Jonathan Dymond – Colony of Pennsylvania
I shall relieve myself, and edify my readers, by concluding this chapter with a somewhat extended extract from the essays of Jonathan Dymond. It is from that part of his third essay, headed The Probable Practical Effects of Adhering to the Moral Law in Respect to War. It is exceedingly pertinent, lucid, and convincing. He says:
“It is never to be forgotten that our apparent interests in the present life are sometimes, in the economy of God, made subordinate to our interests in futurity. Yet, even in reference only to the present state of existence, I believe that we shall find that the testimony of experience is that forbearance is most conducive to our interests. There is practical truth in the position that, ‘When a man’s ways please the Lord,’ he ‘maketh even his enemies to be at peace with him.’
“The reader of American history will recollect, that in the beginning of the last century a desultory and most dreadful warfare was carried on by the natives against the European settlers; a warfare that was provoked – as such warfare has almost always originally been – by the injury and violence of the (nominal) Christians. The mode of destruction was secret and sudden. The barbarians sometimes lay in wait for those who might come within their reach, on the highway or in the fields, and shot them without warning, and sometimes they attacked the Europeans in their houses, ‘scalping some, and knocking out the brains of others.’ From this horrible warfare the inhabitants sought safety by abandoning their houses and retiring to fortified places, or to the neighborhood of garrisons; and those whom necessity still compelled to pass beyond the limits of such protection, provided themselves with arms for their defense. But amidst this dreadful desolation and universal terror, the Society of Friends, who were a considerable portion of the whole population, were steadfast to their principles. They would neither retire to garrisons, nor provide themselves with arms. They remained openly in the country, while the rest were flying to the forts. They still pursued their occupations in the fields or at their homes, without a weapon either for annoyance or defense. And what was their fate? They lived in security and quiet. The habitation that, to his armed neighbor, was the scene of murder and of the scalping knife, was to the unarmed Quaker a place of safety and of peace. Three of the Society were, however, killed. And who were they? They were three who abandoned their principles. Two of these victims were men who, in the simple language of the narrator, ‘used to go to their labor without any weapons, and trusted to the Almighty, and depended on his providence to protect them (it being their principle not to use weapons of war to offend others, or to defend themselves), but a spirit of distrust taking place in their minds, they took weapons of war to defend themselves, and the Indians who had seen them several times without them and let them alone, saying they were peaceable men and hurt nobody, therefore they would not hurt them – now seeing them have guns, and supposing they designed to kill the Indians, they therefore shot the men dead. The third whose life was sacrificed was a woman, ‘who had remained in her habitation,’ not thinking herself warranted in going ‘to a fortified place for preservation,’ neither she, her son, nor daughter, nor to take thither the little ones; but the poor woman after some time began to let in a slavish fear, and advised her children to go with her to a fort not far from their dwelling. She went; and shortly afterwards ‘the bloody, cruel Indians, lay by the way, and killed her.’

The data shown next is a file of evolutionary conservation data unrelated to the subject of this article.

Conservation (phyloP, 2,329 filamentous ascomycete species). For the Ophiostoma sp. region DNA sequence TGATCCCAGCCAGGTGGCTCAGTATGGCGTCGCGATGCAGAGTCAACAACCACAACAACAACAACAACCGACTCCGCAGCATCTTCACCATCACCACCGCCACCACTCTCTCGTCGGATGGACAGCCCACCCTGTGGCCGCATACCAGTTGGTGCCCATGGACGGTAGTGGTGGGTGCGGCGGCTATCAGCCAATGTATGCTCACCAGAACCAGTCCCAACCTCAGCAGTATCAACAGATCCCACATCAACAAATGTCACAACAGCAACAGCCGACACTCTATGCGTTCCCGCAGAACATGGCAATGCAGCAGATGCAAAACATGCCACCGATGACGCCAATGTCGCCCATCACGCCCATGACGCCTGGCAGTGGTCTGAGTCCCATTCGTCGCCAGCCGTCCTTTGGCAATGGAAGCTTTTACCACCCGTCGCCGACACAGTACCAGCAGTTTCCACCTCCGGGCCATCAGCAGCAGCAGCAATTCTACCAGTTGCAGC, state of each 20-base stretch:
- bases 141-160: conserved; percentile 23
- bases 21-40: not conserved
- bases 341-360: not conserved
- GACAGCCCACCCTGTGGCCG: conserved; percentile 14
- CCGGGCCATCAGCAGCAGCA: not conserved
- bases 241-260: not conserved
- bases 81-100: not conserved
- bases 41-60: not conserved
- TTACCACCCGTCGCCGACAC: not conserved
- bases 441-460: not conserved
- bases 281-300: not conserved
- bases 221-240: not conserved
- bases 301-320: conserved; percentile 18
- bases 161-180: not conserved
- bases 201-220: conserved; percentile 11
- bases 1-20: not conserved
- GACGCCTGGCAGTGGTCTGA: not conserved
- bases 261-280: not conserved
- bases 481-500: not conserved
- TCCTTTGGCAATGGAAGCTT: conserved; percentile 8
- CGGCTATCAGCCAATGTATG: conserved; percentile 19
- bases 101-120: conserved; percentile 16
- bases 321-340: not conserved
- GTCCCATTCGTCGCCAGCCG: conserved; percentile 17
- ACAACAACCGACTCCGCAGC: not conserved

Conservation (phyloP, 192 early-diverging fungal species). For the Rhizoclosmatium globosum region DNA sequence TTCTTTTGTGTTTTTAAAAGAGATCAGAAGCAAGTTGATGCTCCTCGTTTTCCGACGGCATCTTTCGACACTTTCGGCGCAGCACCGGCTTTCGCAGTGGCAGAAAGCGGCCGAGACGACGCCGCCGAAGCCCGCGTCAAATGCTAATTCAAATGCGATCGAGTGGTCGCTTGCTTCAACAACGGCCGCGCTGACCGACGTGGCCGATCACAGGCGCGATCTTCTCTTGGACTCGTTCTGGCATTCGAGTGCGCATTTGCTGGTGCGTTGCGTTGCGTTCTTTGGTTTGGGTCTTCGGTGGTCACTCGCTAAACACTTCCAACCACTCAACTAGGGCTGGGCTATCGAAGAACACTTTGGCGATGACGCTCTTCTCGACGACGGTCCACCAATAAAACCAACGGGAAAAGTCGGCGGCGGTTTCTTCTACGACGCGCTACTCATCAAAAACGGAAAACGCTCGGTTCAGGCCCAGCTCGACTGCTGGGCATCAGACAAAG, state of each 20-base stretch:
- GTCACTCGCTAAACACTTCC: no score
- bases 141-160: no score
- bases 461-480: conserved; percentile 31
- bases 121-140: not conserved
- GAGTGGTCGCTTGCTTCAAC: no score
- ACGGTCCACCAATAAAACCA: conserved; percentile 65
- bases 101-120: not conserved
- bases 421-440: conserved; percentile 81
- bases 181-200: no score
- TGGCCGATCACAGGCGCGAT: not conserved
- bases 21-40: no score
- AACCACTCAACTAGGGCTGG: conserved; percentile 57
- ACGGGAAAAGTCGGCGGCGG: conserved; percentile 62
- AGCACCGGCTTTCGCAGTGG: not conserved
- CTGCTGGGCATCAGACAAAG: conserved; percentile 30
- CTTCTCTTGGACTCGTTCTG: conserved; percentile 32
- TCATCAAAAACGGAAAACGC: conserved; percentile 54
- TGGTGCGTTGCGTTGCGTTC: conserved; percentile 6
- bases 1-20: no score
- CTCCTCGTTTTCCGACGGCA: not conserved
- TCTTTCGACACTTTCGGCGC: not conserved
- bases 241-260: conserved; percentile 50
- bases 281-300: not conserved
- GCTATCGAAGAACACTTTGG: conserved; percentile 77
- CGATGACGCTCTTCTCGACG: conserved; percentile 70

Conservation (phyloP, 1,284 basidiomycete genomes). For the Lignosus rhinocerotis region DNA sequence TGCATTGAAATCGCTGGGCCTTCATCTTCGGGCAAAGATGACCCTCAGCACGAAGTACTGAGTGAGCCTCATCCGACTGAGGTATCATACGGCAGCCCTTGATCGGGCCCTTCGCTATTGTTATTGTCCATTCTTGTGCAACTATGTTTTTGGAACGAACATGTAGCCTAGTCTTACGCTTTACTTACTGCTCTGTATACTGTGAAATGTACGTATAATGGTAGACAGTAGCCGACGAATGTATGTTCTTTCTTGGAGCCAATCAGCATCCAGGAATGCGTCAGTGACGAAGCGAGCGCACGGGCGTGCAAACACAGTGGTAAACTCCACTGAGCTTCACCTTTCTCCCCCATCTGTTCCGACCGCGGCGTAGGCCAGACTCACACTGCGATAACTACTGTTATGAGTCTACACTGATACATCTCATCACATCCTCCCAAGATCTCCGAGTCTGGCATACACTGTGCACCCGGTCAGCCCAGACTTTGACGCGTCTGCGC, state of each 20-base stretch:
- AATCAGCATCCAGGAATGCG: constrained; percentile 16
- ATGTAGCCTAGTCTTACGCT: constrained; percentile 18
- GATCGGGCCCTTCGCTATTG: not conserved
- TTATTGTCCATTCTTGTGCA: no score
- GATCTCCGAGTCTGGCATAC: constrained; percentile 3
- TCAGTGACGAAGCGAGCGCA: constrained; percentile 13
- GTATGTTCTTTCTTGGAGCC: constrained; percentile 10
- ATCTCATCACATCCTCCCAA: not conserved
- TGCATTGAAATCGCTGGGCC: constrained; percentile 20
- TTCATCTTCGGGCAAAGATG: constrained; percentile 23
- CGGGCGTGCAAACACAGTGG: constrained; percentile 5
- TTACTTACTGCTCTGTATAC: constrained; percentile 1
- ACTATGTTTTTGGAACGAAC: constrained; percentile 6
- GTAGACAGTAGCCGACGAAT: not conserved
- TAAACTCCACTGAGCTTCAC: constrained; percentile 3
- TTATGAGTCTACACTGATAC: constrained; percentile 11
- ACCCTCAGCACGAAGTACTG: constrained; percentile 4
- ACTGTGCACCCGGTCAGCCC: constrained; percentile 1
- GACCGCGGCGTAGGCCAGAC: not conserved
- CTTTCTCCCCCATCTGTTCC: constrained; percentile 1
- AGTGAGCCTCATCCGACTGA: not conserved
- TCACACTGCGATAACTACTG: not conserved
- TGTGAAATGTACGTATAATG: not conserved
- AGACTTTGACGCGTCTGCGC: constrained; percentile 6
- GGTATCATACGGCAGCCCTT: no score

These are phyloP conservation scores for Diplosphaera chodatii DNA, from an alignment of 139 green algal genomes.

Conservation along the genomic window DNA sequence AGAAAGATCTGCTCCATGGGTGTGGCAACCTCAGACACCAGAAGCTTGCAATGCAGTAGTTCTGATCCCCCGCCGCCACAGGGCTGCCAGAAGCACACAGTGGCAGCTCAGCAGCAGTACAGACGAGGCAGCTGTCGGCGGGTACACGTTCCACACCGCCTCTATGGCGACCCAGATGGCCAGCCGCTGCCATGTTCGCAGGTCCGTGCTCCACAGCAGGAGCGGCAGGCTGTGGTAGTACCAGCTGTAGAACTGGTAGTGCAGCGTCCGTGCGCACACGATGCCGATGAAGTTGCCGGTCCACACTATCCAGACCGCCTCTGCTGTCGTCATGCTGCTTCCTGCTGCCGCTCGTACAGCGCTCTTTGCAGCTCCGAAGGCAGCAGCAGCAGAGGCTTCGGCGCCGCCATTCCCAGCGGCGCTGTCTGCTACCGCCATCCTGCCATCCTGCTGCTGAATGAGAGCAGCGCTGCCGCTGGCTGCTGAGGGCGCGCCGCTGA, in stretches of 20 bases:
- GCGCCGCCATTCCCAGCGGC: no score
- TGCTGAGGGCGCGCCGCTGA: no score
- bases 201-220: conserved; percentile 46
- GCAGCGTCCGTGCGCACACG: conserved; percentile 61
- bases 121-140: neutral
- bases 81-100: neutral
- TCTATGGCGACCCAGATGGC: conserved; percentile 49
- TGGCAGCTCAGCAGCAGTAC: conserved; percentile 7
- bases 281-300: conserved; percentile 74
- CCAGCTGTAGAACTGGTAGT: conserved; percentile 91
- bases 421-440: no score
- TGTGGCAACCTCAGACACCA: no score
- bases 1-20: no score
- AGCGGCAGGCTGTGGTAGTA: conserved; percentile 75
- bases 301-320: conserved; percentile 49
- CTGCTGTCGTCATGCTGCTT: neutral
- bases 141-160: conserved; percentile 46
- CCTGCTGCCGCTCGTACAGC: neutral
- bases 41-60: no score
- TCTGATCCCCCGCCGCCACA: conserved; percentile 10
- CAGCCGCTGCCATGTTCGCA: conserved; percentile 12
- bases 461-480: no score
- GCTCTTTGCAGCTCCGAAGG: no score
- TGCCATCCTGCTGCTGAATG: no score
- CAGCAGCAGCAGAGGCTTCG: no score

“The fate of the Quakers during the rebellion in Ireland was nearly similar. It is well known the Rebellion was a time – not only of open war, but also of cold-blooded murder – of the utmost fury of bigotry, and the utmost exasperation of revenge. Yet the Quakers were preserved even to a proverb; and when strangers passed through streets of ruin, and observed a house standing uninjured and alone, they would sometimes point, and say, ‘That, doubtless, is the house of a Quaker.’ So complete indeed was the preservation which these people experienced, that in an official document of the Society they say, ‘No member of our Society fell a sacrifice but one young man; and that young man had assumed regimentals and arms.’